The National Archives has today taken on responsibility for the external publication of court judgments, creating the first publicly available government database of judgments.
John Sheridan, Digital Director at The National Archives said:
‘We are taking on this role as keepers of the public record, working under the Public Records Act 1958. Court judgments are hugely important public documents. We are providing access for people today, with a modern digital service. We are also preserving the records for future generations. It is a step change in terms of access and use of judgments data.’
The new service, known as Find Case Law, will begin by publishing court and tribunal decisions from the superior courts of record – The Supreme Court, Court of Appeal, High Court, and Upper Tribunals. Going forward, The National Archives will continue to work with the Ministry of Justice and the Judiciary to include judgments from more courts and tribunals and to add historical judgments to the service. As this is a new service, we will continue to improve it over the next few months and years, please help us to improve the service by giving us feedback.
The initial collection of judgments and decisions will total 50 000 dating back to 2003 for court judgements and 2015 for Tribunal decisions. Users will be able to search by neutral citation, party name, Judge’s name, court / chamber and date.
New judgments and decisions that are ready for publication will be sent directly from the courts and tribunals – The National Archives will never change them. However, if over time we receive several versions, we will keep all the digital copies but only publish the latest version authorised by the Court or Tribunal.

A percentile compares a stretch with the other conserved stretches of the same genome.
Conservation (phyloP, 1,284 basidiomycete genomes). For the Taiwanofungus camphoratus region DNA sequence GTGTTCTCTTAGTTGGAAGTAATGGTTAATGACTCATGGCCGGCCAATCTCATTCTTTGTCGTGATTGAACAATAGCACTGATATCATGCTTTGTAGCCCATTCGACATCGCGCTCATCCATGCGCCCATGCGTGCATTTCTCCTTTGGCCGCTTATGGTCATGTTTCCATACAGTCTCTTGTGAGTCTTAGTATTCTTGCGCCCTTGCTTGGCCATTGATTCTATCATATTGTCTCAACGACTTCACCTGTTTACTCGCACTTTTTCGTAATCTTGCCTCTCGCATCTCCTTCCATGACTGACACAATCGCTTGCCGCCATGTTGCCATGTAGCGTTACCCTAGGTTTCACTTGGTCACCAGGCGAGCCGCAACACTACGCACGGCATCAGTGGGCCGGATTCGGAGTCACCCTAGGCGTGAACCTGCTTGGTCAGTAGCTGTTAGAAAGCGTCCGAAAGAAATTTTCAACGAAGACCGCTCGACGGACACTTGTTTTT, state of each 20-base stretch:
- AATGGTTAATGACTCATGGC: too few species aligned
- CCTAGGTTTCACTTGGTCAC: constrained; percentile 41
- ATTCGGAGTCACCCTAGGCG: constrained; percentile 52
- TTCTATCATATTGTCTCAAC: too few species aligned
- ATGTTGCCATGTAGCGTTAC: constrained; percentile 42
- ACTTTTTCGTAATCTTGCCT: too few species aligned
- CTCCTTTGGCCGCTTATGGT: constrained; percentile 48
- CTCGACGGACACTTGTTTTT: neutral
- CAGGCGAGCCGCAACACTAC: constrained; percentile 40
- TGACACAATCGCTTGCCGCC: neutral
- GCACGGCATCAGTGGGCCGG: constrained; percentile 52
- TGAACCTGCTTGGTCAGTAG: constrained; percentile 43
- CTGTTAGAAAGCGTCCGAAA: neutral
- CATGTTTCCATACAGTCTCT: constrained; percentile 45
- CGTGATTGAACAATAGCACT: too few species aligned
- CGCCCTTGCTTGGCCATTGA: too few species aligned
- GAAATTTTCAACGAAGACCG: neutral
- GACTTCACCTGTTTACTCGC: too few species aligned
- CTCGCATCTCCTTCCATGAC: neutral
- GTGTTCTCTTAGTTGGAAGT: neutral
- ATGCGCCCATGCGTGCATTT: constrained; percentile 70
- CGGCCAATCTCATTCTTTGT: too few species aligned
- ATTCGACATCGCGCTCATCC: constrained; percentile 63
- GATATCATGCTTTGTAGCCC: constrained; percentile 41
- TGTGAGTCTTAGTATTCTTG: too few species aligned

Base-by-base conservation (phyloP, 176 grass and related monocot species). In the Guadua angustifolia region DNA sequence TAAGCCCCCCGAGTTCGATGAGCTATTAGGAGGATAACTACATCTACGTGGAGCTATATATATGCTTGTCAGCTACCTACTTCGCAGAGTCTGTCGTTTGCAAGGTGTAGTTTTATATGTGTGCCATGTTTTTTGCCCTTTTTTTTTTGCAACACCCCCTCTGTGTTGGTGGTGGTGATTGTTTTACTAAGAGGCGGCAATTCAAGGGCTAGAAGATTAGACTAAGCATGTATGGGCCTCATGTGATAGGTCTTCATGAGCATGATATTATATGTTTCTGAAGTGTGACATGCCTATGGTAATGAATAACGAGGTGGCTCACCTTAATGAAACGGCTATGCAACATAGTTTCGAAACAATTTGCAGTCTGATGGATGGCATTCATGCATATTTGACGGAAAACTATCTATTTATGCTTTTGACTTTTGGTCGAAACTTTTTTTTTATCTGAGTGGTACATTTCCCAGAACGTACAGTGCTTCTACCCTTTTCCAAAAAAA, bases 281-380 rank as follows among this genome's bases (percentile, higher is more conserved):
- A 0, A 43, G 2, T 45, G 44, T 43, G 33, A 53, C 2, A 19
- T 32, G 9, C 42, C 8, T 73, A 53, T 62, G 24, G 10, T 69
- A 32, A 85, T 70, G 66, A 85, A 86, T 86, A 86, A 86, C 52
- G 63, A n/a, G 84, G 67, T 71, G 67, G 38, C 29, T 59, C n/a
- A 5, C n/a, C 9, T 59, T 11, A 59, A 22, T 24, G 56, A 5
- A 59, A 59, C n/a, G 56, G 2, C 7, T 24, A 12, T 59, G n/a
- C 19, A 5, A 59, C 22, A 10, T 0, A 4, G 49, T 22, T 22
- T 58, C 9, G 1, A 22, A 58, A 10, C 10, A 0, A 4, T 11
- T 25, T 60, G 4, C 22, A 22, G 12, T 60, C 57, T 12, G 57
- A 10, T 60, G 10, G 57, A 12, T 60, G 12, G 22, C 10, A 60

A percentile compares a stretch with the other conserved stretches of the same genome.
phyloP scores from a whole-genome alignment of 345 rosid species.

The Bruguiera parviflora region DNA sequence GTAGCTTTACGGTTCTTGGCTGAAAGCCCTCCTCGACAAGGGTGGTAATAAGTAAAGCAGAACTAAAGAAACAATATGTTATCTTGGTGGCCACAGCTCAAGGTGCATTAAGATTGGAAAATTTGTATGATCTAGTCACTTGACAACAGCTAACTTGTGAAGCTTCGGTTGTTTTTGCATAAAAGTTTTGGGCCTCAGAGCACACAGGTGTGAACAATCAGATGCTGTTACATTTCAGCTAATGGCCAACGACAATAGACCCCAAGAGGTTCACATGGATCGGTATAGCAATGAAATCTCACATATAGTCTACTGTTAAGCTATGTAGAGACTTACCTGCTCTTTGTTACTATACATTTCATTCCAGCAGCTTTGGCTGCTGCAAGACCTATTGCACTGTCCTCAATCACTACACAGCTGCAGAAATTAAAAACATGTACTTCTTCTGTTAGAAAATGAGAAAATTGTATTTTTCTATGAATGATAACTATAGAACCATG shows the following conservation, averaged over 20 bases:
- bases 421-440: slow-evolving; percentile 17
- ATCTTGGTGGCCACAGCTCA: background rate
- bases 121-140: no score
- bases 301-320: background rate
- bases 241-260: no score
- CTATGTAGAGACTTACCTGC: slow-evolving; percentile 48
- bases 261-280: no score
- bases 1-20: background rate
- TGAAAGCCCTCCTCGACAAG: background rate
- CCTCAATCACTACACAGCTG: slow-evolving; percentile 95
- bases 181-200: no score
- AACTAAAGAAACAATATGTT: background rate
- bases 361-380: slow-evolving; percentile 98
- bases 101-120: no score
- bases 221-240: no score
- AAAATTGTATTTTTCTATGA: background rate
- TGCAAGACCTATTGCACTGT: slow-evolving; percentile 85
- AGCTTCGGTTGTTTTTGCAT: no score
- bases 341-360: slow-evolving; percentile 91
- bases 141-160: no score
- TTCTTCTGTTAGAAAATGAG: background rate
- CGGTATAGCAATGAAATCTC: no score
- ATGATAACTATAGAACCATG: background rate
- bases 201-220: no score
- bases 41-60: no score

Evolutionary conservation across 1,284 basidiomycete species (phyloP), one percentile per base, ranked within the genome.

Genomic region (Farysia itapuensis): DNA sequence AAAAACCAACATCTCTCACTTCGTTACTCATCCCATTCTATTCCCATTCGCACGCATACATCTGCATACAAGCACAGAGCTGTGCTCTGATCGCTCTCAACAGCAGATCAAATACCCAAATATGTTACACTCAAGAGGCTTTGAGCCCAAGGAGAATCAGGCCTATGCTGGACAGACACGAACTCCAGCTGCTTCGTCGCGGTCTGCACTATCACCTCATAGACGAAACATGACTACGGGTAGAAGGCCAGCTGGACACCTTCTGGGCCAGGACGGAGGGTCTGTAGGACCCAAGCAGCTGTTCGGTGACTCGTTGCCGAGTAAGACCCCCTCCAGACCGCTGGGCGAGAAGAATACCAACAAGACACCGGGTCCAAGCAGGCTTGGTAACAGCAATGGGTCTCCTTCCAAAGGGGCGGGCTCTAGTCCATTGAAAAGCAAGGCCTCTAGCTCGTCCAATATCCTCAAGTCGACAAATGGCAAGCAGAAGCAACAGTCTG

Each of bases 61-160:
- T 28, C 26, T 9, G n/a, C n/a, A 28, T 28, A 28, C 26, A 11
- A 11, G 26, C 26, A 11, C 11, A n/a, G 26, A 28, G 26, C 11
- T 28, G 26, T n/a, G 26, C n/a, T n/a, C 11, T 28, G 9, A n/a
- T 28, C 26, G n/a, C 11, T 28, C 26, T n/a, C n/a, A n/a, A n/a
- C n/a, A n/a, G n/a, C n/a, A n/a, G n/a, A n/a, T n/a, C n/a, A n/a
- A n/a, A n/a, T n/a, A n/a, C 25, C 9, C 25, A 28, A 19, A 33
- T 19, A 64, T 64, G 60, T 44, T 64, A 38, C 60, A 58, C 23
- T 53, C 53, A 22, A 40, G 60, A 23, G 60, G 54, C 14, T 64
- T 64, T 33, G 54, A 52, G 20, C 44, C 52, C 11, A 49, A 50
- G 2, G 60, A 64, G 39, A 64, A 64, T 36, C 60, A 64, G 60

We will check every judgment and decision before we publish them on the Find Case Law service. We will always revert back to the judge for clarification when required. We know that speed is important for many of our users so we are aiming to publish judgments and decisions quickly.
The documents are published using an international open standard, the Legal Document Mark-up Language. That makes them machine-readable, opening the way for further processing and computational analysis.
The National Archives has worked with colleagues at the Ministry of Justice and the Judiciary to develop two free licences allowing re-use of content from the service.
The Open Justice Licence allows members of the public to continue to use, quote, and publish judgments or extracts from judgments. There are some limits to protect the proper administration of justice, around computational analysis of judgments as data.
For data users, there is a separate free Licence, which you need to apply for. This allows users such as legal publishers, LawTech companies, or academic researchers to process judgments as data, to provide a website search services, compute statistics or computationally analyse the law.
More information can be found on the Find Case Law site.